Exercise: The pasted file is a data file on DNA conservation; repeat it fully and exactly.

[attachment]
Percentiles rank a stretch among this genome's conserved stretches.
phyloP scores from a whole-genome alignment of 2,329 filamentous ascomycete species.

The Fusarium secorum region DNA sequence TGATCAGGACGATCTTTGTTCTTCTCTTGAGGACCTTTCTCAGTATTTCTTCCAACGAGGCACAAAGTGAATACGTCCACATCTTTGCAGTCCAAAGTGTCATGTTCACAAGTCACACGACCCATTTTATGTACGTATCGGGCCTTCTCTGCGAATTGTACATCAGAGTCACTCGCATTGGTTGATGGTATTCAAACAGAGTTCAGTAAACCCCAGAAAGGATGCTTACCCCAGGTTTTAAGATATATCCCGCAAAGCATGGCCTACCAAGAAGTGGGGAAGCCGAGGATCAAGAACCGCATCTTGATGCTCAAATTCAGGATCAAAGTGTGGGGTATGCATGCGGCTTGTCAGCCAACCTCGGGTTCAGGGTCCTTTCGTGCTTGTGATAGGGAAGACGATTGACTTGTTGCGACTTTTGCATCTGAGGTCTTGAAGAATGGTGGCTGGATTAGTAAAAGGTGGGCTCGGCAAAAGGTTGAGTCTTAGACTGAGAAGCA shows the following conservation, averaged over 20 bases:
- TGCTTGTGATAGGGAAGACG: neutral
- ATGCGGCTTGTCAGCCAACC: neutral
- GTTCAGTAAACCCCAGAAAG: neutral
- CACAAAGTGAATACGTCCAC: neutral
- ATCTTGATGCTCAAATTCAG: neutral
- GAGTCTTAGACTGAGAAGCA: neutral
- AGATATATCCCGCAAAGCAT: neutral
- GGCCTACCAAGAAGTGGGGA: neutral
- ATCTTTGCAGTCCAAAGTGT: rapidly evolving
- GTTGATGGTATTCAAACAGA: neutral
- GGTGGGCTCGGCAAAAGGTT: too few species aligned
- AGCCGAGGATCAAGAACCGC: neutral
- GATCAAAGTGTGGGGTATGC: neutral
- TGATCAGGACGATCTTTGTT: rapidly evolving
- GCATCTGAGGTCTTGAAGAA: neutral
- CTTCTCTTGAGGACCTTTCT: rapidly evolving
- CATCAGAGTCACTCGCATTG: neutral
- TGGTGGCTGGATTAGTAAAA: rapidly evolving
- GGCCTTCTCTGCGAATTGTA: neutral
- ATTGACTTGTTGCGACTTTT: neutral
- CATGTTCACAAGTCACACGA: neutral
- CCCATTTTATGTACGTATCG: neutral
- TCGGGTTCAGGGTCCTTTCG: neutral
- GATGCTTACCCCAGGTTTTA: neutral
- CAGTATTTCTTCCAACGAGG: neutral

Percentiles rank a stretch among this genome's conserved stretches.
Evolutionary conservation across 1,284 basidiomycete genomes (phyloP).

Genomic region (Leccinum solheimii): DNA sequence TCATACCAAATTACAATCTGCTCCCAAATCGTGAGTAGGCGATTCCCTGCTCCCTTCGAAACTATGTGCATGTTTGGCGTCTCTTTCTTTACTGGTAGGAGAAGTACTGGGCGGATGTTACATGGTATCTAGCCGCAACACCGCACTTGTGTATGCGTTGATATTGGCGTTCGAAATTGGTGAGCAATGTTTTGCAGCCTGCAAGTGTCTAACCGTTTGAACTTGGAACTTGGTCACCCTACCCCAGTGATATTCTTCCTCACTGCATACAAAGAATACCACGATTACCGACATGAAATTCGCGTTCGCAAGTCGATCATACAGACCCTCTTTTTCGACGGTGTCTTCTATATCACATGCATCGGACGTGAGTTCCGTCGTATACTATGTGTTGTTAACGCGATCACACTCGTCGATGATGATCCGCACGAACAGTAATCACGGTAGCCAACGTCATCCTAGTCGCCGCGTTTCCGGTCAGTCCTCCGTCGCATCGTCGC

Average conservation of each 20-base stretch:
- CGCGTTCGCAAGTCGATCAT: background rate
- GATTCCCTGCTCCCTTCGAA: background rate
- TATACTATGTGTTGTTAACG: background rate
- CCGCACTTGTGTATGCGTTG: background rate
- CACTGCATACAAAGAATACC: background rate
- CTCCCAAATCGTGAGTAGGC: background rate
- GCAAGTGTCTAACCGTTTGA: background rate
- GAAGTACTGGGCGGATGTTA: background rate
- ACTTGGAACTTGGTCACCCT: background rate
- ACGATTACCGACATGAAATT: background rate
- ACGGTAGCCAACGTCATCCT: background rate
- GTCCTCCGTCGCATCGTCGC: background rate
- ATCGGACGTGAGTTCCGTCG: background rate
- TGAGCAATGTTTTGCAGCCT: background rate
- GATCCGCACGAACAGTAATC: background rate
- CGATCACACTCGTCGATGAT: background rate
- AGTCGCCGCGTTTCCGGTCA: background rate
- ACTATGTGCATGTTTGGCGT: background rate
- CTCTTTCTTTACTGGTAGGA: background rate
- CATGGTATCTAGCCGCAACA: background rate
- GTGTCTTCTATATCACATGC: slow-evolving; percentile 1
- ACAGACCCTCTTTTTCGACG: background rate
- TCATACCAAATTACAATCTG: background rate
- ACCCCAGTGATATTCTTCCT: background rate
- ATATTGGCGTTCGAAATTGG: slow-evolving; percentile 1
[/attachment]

Percentiles rank a stretch among this genome's conserved stretches.
phyloP scores from a whole-genome alignment of 2,329 filamentous ascomycete species.

The Fusarium secorum region DNA sequence TGATCAGGACGATCTTTGTTCTTCTCTTGAGGACCTTTCTCAGTATTTCTTCCAACGAGGCACAAAGTGAATACGTCCACATCTTTGCAGTCCAAAGTGTCATGTTCACAAGTCACACGACCCATTTTATGTACGTATCGGGCCTTCTCTGCGAATTGTACATCAGAGTCACTCGCATTGGTTGATGGTATTCAAACAGAGTTCAGTAAACCCCAGAAAGGATGCTTACCCCAGGTTTTAAGATATATCCCGCAAAGCATGGCCTACCAAGAAGTGGGGAAGCCGAGGATCAAGAACCGCATCTTGATGCTCAAATTCAGGATCAAAGTGTGGGGTATGCATGCGGCTTGTCAGCCAACCTCGGGTTCAGGGTCCTTTCGTGCTTGTGATAGGGAAGACGATTGACTTGTTGCGACTTTTGCATCTGAGGTCTTGAAGAATGGTGGCTGGATTAGTAAAAGGTGGGCTCGGCAAAAGGTTGAGTCTTAGACTGAGAAGCA shows the following conservation, averaged over 20 bases:
- TGCTTGTGATAGGGAAGACG: neutral
- ATGCGGCTTGTCAGCCAACC: neutral
- GTTCAGTAAACCCCAGAAAG: neutral
- CACAAAGTGAATACGTCCAC: neutral
- ATCTTGATGCTCAAATTCAG: neutral
- GAGTCTTAGACTGAGAAGCA: neutral
- AGATATATCCCGCAAAGCAT: neutral
- GGCCTACCAAGAAGTGGGGA: neutral
- ATCTTTGCAGTCCAAAGTGT: rapidly evolving
- GTTGATGGTATTCAAACAGA: neutral
- GGTGGGCTCGGCAAAAGGTT: too few species aligned
- AGCCGAGGATCAAGAACCGC: neutral
- GATCAAAGTGTGGGGTATGC: neutral
- TGATCAGGACGATCTTTGTT: rapidly evolving
- GCATCTGAGGTCTTGAAGAA: neutral
- CTTCTCTTGAGGACCTTTCT: rapidly evolving
- CATCAGAGTCACTCGCATTG: neutral
- TGGTGGCTGGATTAGTAAAA: rapidly evolving
- GGCCTTCTCTGCGAATTGTA: neutral
- ATTGACTTGTTGCGACTTTT: neutral
- CATGTTCACAAGTCACACGA: neutral
- CCCATTTTATGTACGTATCG: neutral
- TCGGGTTCAGGGTCCTTTCG: neutral
- GATGCTTACCCCAGGTTTTA: neutral
- CAGTATTTCTTCCAACGAGG: neutral

Percentiles rank a stretch among this genome's conserved stretches.
Evolutionary conservation across 1,284 basidiomycete genomes (phyloP).

Genomic region (Leccinum solheimii): DNA sequence TCATACCAAATTACAATCTGCTCCCAAATCGTGAGTAGGCGATTCCCTGCTCCCTTCGAAACTATGTGCATGTTTGGCGTCTCTTTCTTTACTGGTAGGAGAAGTACTGGGCGGATGTTACATGGTATCTAGCCGCAACACCGCACTTGTGTATGCGTTGATATTGGCGTTCGAAATTGGTGAGCAATGTTTTGCAGCCTGCAAGTGTCTAACCGTTTGAACTTGGAACTTGGTCACCCTACCCCAGTGATATTCTTCCTCACTGCATACAAAGAATACCACGATTACCGACATGAAATTCGCGTTCGCAAGTCGATCATACAGACCCTCTTTTTCGACGGTGTCTTCTATATCACATGCATCGGACGTGAGTTCCGTCGTATACTATGTGTTGTTAACGCGATCACACTCGTCGATGATGATCCGCACGAACAGTAATCACGGTAGCCAACGTCATCCTAGTCGCCGCGTTTCCGGTCAGTCCTCCGTCGCATCGTCGC

Average conservation of each 20-base stretch:
- CGCGTTCGCAAGTCGATCAT: background rate
- GATTCCCTGCTCCCTTCGAA: background rate
- TATACTATGTGTTGTTAACG: background rate
- CCGCACTTGTGTATGCGTTG: background rate
- CACTGCATACAAAGAATACC: background rate
- CTCCCAAATCGTGAGTAGGC: background rate
- GCAAGTGTCTAACCGTTTGA: background rate
- GAAGTACTGGGCGGATGTTA: background rate
- ACTTGGAACTTGGTCACCCT: background rate
- ACGATTACCGACATGAAATT: background rate
- ACGGTAGCCAACGTCATCCT: background rate
- GTCCTCCGTCGCATCGTCGC: background rate
- ATCGGACGTGAGTTCCGTCG: background rate
- TGAGCAATGTTTTGCAGCCT: background rate
- GATCCGCACGAACAGTAATC: background rate
- CGATCACACTCGTCGATGAT: background rate
- AGTCGCCGCGTTTCCGGTCA: background rate
- ACTATGTGCATGTTTGGCGT: background rate
- CTCTTTCTTTACTGGTAGGA: background rate
- CATGGTATCTAGCCGCAACA: background rate
- GTGTCTTCTATATCACATGC: slow-evolving; percentile 1
- ACAGACCCTCTTTTTCGACG: background rate
- TCATACCAAATTACAATCTG: background rate
- ACCCCAGTGATATTCTTCCT: background rate
- ATATTGGCGTTCGAAATTGG: slow-evolving; percentile 1